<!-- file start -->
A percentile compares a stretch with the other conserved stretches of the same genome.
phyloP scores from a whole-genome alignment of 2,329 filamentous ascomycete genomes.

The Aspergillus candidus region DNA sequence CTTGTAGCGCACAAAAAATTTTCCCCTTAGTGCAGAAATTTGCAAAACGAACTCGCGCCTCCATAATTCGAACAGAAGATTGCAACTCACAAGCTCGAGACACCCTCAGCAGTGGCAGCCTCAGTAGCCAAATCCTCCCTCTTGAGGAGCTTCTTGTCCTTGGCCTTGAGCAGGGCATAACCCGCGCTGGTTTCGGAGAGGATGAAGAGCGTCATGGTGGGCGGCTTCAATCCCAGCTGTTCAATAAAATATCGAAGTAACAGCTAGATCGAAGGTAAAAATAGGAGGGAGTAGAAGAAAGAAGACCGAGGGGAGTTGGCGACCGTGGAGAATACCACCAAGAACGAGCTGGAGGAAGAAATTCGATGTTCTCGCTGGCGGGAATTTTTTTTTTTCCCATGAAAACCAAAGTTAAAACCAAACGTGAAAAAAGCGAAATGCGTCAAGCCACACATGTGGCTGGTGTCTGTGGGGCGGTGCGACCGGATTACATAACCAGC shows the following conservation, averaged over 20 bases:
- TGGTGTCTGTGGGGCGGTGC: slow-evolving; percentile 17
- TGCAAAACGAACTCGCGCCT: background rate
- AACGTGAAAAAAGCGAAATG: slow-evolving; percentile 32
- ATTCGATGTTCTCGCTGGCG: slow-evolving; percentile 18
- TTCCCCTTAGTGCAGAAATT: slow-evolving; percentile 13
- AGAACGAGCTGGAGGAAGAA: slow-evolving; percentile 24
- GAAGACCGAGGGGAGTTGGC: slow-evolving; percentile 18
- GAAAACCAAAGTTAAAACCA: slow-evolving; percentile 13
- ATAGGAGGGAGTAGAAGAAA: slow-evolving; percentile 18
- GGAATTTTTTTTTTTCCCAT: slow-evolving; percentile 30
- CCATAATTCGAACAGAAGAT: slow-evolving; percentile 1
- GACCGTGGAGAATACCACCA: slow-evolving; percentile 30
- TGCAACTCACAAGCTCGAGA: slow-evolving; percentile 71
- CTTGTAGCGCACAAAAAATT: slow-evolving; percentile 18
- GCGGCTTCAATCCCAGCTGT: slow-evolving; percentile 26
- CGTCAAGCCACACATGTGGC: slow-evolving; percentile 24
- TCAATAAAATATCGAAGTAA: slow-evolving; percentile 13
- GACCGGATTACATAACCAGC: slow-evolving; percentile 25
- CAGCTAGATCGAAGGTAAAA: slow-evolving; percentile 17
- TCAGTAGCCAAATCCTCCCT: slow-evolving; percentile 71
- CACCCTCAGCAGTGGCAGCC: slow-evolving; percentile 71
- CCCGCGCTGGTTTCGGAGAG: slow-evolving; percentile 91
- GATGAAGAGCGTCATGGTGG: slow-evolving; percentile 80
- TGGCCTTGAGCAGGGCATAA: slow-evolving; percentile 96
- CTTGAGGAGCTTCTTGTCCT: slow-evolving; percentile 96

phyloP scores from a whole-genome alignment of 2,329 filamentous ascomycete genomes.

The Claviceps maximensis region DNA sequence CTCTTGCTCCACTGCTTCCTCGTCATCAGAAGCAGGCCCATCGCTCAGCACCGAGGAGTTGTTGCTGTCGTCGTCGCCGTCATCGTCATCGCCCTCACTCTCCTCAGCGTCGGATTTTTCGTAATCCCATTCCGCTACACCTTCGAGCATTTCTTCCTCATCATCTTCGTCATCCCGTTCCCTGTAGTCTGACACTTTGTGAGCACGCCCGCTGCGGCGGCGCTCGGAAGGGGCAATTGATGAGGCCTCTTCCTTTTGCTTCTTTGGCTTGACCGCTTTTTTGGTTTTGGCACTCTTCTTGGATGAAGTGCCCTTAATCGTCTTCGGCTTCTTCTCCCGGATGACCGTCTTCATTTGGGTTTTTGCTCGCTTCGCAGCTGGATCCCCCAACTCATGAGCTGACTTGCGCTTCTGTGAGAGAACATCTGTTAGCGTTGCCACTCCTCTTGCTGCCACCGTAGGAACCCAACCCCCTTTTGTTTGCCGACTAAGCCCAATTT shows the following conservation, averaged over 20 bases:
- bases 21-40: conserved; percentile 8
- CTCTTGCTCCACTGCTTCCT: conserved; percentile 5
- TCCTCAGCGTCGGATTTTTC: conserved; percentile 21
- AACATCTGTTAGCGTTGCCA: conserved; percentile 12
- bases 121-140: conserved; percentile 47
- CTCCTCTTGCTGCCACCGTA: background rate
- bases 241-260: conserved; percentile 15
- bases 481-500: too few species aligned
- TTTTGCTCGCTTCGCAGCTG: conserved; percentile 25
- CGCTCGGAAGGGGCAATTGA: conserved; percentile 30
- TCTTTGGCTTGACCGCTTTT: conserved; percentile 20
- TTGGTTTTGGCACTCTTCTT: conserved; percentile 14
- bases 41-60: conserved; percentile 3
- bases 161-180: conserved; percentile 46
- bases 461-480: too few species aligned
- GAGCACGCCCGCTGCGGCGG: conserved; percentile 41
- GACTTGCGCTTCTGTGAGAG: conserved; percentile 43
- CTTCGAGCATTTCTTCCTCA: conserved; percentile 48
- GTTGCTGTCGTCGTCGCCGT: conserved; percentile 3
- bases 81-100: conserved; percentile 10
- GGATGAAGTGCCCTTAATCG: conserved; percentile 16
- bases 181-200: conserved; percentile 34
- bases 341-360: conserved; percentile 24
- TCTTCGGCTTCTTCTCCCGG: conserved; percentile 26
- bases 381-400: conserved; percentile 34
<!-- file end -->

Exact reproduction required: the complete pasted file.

A percentile compares a stretch with the other conserved stretches of the same genome.
phyloP scores from a whole-genome alignment of 2,329 filamentous ascomycete genomes.

The Aspergillus candidus region DNA sequence CTTGTAGCGCACAAAAAATTTTCCCCTTAGTGCAGAAATTTGCAAAACGAACTCGCGCCTCCATAATTCGAACAGAAGATTGCAACTCACAAGCTCGAGACACCCTCAGCAGTGGCAGCCTCAGTAGCCAAATCCTCCCTCTTGAGGAGCTTCTTGTCCTTGGCCTTGAGCAGGGCATAACCCGCGCTGGTTTCGGAGAGGATGAAGAGCGTCATGGTGGGCGGCTTCAATCCCAGCTGTTCAATAAAATATCGAAGTAACAGCTAGATCGAAGGTAAAAATAGGAGGGAGTAGAAGAAAGAAGACCGAGGGGAGTTGGCGACCGTGGAGAATACCACCAAGAACGAGCTGGAGGAAGAAATTCGATGTTCTCGCTGGCGGGAATTTTTTTTTTTCCCATGAAAACCAAAGTTAAAACCAAACGTGAAAAAAGCGAAATGCGTCAAGCCACACATGTGGCTGGTGTCTGTGGGGCGGTGCGACCGGATTACATAACCAGC shows the following conservation, averaged over 20 bases:
- TGGTGTCTGTGGGGCGGTGC: slow-evolving; percentile 17
- TGCAAAACGAACTCGCGCCT: background rate
- AACGTGAAAAAAGCGAAATG: slow-evolving; percentile 32
- ATTCGATGTTCTCGCTGGCG: slow-evolving; percentile 18
- TTCCCCTTAGTGCAGAAATT: slow-evolving; percentile 13
- AGAACGAGCTGGAGGAAGAA: slow-evolving; percentile 24
- GAAGACCGAGGGGAGTTGGC: slow-evolving; percentile 18
- GAAAACCAAAGTTAAAACCA: slow-evolving; percentile 13
- ATAGGAGGGAGTAGAAGAAA: slow-evolving; percentile 18
- GGAATTTTTTTTTTTCCCAT: slow-evolving; percentile 30
- CCATAATTCGAACAGAAGAT: slow-evolving; percentile 1
- GACCGTGGAGAATACCACCA: slow-evolving; percentile 30
- TGCAACTCACAAGCTCGAGA: slow-evolving; percentile 71
- CTTGTAGCGCACAAAAAATT: slow-evolving; percentile 18
- GCGGCTTCAATCCCAGCTGT: slow-evolving; percentile 26
- CGTCAAGCCACACATGTGGC: slow-evolving; percentile 24
- TCAATAAAATATCGAAGTAA: slow-evolving; percentile 13
- GACCGGATTACATAACCAGC: slow-evolving; percentile 25
- CAGCTAGATCGAAGGTAAAA: slow-evolving; percentile 17
- TCAGTAGCCAAATCCTCCCT: slow-evolving; percentile 71
- CACCCTCAGCAGTGGCAGCC: slow-evolving; percentile 71
- CCCGCGCTGGTTTCGGAGAG: slow-evolving; percentile 91
- GATGAAGAGCGTCATGGTGG: slow-evolving; percentile 80
- TGGCCTTGAGCAGGGCATAA: slow-evolving; percentile 96
- CTTGAGGAGCTTCTTGTCCT: slow-evolving; percentile 96

phyloP scores from a whole-genome alignment of 2,329 filamentous ascomycete genomes.

The Claviceps maximensis region DNA sequence CTCTTGCTCCACTGCTTCCTCGTCATCAGAAGCAGGCCCATCGCTCAGCACCGAGGAGTTGTTGCTGTCGTCGTCGCCGTCATCGTCATCGCCCTCACTCTCCTCAGCGTCGGATTTTTCGTAATCCCATTCCGCTACACCTTCGAGCATTTCTTCCTCATCATCTTCGTCATCCCGTTCCCTGTAGTCTGACACTTTGTGAGCACGCCCGCTGCGGCGGCGCTCGGAAGGGGCAATTGATGAGGCCTCTTCCTTTTGCTTCTTTGGCTTGACCGCTTTTTTGGTTTTGGCACTCTTCTTGGATGAAGTGCCCTTAATCGTCTTCGGCTTCTTCTCCCGGATGACCGTCTTCATTTGGGTTTTTGCTCGCTTCGCAGCTGGATCCCCCAACTCATGAGCTGACTTGCGCTTCTGTGAGAGAACATCTGTTAGCGTTGCCACTCCTCTTGCTGCCACCGTAGGAACCCAACCCCCTTTTGTTTGCCGACTAAGCCCAATTT shows the following conservation, averaged over 20 bases:
- bases 21-40: conserved; percentile 8
- CTCTTGCTCCACTGCTTCCT: conserved; percentile 5
- TCCTCAGCGTCGGATTTTTC: conserved; percentile 21
- AACATCTGTTAGCGTTGCCA: conserved; percentile 12
- bases 121-140: conserved; percentile 47
- CTCCTCTTGCTGCCACCGTA: background rate
- bases 241-260: conserved; percentile 15
- bases 481-500: too few species aligned
- TTTTGCTCGCTTCGCAGCTG: conserved; percentile 25
- CGCTCGGAAGGGGCAATTGA: conserved; percentile 30
- TCTTTGGCTTGACCGCTTTT: conserved; percentile 20
- TTGGTTTTGGCACTCTTCTT: conserved; percentile 14
- bases 41-60: conserved; percentile 3
- bases 161-180: conserved; percentile 46
- bases 461-480: too few species aligned
- GAGCACGCCCGCTGCGGCGG: conserved; percentile 41
- GACTTGCGCTTCTGTGAGAG: conserved; percentile 43
- CTTCGAGCATTTCTTCCTCA: conserved; percentile 48
- GTTGCTGTCGTCGTCGCCGT: conserved; percentile 3
- bases 81-100: conserved; percentile 10
- GGATGAAGTGCCCTTAATCG: conserved; percentile 16
- bases 181-200: conserved; percentile 34
- bases 341-360: conserved; percentile 24
- TCTTCGGCTTCTTCTCCCGG: conserved; percentile 26
- bases 381-400: conserved; percentile 34